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Arts & Entertainment

Review from Abroad: Coded Explores Humanity’s Greatest Transition

The Los Angeles art exhibit zeroes in on the early days of the Computer Age.

by CALEB CRAIN

Becoming a Swiftie, Slowly

Listening to Taylor Swift for the first time is an experience. 

by CALEB CRAIN

Review from Abroad: The Backdoor into Art Basel

Street sneaks into the world’s most exclusive art fair.

by IRMA KISS

Asteroid City is a Sunbleached Story About a Story

Wes Anderson’s eleventh film, though it holds itself back, delivers a raw rumination on the innate desire to tell a story.

by ISAAC POLLOCK

There's Nothing Iffy About Iffy Books

Meet the Penn alum reading books and challenging the power at Iffy Books.

by YEEUN YOO

Black Mirror Calls Out Netflix's Exploitation Of True–Crime Stories

Black Mirror's season six blurs the line between fictional dystopia and our disturbingly read obsession with true crime.

by LUIZA LOUBACK

The Tonys Sets the Stage for Political Activism

From a scriptless ceremony to an appreciation for originality, here’s what happened at the Tonys.

by ISAAC POLLOCK

Superhero Fatigue is Real

 As Marvel pushes out more content than ever, audiences are slowly losing interest.  

by CATHERINE SORRENTINO

Ted Lasso Misses the Goal on Queer Representation

Despite hopes of inclusivity, Ted Lasso Season 3 gets a yellow card when it comes to queer representation.

by NORAH RAMI

“Baraye” is the Sound of Hope

Music is uplifting the voice of Iranians fighting for equality and justice.

by MEHREEN SYED

The Modern Nature Documentary: Escapism or a Call to Action?

Nature documentaries are gradually acknowledging anthropogenic impacts, making for rousing television.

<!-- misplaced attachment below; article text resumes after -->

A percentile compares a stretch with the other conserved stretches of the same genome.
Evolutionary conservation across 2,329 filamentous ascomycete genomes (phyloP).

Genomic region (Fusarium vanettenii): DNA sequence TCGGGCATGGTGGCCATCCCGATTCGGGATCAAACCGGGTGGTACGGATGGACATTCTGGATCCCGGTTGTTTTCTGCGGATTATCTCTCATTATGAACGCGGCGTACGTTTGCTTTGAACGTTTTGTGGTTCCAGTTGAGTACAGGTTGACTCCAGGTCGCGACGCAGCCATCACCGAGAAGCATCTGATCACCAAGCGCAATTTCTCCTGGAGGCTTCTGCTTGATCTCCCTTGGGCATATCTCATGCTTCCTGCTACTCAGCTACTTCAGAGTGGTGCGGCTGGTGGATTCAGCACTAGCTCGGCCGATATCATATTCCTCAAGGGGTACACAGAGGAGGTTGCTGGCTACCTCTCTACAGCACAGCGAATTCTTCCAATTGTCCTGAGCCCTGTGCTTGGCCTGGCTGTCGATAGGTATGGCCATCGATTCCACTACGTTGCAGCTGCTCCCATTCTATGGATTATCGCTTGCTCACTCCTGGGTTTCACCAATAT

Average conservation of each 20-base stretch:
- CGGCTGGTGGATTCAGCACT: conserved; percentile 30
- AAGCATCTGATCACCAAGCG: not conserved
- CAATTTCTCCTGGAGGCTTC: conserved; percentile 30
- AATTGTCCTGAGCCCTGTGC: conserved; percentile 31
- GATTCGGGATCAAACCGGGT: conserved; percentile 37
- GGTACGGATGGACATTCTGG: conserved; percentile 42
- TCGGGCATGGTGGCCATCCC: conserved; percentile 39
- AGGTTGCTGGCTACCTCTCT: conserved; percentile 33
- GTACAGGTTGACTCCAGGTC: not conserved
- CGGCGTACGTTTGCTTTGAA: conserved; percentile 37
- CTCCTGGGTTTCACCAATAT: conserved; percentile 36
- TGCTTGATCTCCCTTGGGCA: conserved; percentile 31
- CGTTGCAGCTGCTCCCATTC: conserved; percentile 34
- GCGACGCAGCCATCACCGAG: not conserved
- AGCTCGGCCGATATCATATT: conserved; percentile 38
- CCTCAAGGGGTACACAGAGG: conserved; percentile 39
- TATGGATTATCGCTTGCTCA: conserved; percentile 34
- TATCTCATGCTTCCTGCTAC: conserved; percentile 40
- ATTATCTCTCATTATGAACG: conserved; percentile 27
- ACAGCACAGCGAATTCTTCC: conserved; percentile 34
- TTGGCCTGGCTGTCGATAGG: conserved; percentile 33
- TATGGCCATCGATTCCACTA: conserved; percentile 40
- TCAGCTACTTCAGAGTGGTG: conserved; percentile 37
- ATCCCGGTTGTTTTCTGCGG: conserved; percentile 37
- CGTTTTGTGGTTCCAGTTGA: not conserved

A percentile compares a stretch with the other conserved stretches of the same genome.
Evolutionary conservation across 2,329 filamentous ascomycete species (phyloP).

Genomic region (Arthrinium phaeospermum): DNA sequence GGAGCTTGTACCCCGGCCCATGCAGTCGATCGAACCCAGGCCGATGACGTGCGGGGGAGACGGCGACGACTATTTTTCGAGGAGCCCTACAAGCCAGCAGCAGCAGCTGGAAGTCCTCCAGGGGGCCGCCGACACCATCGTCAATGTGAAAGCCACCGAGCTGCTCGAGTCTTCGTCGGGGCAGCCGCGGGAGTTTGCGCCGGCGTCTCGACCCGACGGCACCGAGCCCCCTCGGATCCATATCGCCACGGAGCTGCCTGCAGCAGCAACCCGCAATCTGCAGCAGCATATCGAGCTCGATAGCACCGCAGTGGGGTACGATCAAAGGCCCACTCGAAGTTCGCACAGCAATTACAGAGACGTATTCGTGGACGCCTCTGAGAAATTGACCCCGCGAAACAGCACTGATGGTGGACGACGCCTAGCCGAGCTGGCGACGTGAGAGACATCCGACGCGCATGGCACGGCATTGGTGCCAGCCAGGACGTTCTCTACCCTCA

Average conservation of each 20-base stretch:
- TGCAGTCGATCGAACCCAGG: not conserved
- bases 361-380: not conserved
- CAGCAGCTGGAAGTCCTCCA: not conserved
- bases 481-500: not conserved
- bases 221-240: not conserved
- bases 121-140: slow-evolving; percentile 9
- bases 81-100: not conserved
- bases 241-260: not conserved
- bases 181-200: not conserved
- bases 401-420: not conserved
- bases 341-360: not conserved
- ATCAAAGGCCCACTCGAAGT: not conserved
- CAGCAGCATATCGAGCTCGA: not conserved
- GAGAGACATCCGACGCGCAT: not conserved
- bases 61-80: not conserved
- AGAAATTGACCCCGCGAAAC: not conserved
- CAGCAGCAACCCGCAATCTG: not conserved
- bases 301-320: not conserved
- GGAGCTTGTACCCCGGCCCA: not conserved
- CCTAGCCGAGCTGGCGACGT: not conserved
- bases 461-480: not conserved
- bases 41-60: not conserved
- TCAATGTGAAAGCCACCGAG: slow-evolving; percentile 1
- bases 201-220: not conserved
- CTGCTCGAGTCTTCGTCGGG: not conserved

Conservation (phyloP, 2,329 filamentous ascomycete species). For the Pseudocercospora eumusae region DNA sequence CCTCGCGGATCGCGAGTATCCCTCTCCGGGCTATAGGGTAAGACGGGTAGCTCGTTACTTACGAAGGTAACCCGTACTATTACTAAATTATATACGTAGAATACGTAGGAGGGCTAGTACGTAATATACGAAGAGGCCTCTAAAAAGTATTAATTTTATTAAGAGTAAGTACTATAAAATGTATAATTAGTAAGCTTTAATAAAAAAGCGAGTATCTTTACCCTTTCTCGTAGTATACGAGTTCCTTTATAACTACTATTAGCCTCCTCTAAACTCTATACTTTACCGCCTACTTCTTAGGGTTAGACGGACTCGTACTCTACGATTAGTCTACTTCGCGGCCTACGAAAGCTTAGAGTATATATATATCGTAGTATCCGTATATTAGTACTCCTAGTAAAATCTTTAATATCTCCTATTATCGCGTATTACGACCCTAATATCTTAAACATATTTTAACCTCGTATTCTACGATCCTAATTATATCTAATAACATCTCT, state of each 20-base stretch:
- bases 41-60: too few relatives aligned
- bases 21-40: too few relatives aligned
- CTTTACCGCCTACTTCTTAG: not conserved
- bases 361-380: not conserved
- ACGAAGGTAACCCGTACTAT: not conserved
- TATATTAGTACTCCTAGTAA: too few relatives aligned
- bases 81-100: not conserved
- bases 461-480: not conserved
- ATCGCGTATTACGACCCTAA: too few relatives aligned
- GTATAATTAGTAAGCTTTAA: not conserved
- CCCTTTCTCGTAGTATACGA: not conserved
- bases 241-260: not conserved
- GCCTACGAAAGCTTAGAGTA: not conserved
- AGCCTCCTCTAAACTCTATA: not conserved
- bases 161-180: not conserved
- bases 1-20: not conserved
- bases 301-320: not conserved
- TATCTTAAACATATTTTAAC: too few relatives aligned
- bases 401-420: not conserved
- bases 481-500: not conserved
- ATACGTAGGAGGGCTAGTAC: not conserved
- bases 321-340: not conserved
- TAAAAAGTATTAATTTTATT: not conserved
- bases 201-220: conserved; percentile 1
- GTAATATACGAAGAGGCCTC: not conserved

by ANNA O'NEILL–DIETEL

Novellas: TikTok of the Literary World

Looking to replace endless scrolling with a new read? Novellas are the perfect place to start.

by LUIZA LOUBACK

Fifteen Years Later: A Retrospective on the ‘07 Writers Guild Strike

As writers in Hollywood strike once more, flashback to the 2007 WGA strike to see what rights writers were and are still fighting for.

by ISAAC POLLOCK

Lorenzo di Bonaventura's Transformation: From Wharton to West Hollywood

 Transformers producer discusses his beginnings at Wharton, that lead him to the business of film. 

by CALEB CRAIN

The Idol is Nostalgic for an Era Without Consequences

 HBO’s new show courts modern scandal, but can’t seem to escape the past.

by CATHERINE SORRENTINO

The Soundtrack for Your Summer Might Be Korean

From Mooning over First Loves to Plotting Murderous Revenge, K–Drama Original Soundtracks always provide the perfect back track for your summer shenanigans. 

by ENNE KIM

Succession: The Modern American Melodrama

Soap opera meets Shakespeare to create this fan favorite tv show.

by CALEB CRAIN

Taylor Swift’s Self–Serving White Feminism

Swift’s New Connections with 1975 frontman Matty Healy reveals political shallowness.

by MEHREEN SYED

Illuminated After Dark

The Swarm Exhibition at the ICA utilizes art as powerful social commentary on race and class. 

by MEHREEN SYED

Dreaming American at the Oscars

The truth under the surface of Hollywood’s obsession with the "American Dream".

by YEEUN YOO

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